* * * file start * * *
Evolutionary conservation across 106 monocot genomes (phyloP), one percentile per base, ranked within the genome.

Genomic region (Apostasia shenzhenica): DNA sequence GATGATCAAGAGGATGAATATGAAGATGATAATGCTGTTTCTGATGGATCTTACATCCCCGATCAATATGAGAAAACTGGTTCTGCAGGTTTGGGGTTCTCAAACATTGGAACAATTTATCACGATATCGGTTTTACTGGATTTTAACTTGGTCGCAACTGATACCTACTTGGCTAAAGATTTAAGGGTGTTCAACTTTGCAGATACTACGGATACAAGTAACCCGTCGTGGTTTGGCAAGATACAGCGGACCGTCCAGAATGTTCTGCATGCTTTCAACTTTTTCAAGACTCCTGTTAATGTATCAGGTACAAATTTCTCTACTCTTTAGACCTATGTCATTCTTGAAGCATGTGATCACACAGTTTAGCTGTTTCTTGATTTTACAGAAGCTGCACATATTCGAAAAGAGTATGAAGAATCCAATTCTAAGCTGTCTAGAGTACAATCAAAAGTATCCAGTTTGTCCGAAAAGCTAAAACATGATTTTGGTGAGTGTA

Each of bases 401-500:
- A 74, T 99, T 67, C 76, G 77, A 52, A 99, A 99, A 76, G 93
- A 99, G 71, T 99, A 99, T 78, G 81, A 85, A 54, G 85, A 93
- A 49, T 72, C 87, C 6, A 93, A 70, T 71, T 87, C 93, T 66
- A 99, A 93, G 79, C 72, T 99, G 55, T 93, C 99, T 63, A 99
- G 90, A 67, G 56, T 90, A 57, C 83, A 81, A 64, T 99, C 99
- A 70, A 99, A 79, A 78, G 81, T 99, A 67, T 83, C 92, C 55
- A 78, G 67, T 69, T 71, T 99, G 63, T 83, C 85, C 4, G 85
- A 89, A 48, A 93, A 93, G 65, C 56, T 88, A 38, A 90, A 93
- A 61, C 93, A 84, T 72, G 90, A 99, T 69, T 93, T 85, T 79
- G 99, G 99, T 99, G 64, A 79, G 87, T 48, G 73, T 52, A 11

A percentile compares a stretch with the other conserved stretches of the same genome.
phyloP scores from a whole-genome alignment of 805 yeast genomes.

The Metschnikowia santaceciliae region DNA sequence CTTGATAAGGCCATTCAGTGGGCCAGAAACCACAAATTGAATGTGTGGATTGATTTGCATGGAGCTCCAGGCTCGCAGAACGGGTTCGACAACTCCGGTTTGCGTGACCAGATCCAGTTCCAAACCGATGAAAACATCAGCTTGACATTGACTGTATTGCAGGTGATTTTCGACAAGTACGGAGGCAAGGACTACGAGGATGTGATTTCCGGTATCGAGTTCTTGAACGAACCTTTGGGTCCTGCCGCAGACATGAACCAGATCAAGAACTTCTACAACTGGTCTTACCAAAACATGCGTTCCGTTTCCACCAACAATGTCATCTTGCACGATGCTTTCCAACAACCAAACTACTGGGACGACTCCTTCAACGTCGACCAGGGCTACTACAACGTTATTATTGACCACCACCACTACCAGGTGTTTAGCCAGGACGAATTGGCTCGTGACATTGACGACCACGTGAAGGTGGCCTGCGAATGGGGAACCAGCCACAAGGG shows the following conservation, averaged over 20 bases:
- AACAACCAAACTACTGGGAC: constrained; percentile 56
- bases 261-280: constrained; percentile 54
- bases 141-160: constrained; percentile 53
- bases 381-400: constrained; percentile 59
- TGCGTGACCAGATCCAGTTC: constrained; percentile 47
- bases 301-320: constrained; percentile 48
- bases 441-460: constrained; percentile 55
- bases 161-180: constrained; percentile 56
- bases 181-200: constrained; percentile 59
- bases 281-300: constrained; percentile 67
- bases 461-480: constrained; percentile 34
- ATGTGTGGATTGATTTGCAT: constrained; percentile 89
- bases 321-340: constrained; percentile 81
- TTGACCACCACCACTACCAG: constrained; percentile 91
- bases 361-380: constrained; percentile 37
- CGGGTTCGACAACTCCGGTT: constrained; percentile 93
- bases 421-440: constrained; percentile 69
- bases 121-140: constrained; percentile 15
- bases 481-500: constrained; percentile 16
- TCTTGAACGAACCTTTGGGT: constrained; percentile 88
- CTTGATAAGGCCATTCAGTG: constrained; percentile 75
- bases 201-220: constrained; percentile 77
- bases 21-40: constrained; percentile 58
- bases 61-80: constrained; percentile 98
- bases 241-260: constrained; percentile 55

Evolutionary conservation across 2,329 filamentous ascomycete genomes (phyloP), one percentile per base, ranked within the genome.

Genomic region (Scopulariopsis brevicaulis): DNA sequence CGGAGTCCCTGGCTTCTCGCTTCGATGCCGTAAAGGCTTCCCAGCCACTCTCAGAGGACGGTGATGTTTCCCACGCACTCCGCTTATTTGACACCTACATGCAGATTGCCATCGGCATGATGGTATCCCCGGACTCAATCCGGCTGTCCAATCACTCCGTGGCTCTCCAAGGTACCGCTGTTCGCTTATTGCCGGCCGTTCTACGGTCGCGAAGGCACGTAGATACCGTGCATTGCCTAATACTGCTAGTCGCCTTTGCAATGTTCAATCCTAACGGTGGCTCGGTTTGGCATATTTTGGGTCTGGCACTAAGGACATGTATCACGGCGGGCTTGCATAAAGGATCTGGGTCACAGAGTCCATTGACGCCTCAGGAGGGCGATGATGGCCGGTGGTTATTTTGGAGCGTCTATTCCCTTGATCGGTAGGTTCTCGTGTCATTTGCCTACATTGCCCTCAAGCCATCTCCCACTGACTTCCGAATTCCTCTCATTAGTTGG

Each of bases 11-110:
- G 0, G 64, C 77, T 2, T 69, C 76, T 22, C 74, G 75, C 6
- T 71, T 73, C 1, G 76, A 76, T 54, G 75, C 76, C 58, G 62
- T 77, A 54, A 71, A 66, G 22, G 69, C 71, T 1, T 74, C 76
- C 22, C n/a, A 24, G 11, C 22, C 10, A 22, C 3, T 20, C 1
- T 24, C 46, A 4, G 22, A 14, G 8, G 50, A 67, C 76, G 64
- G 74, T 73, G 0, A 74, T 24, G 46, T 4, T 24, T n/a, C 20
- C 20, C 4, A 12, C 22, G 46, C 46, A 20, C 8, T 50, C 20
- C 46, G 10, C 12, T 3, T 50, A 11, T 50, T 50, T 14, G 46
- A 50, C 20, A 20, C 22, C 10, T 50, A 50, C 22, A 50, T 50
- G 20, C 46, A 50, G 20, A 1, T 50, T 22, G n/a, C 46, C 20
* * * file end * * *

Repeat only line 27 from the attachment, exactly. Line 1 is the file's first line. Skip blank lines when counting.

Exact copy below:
- bases 461-480: constrained; percentile 34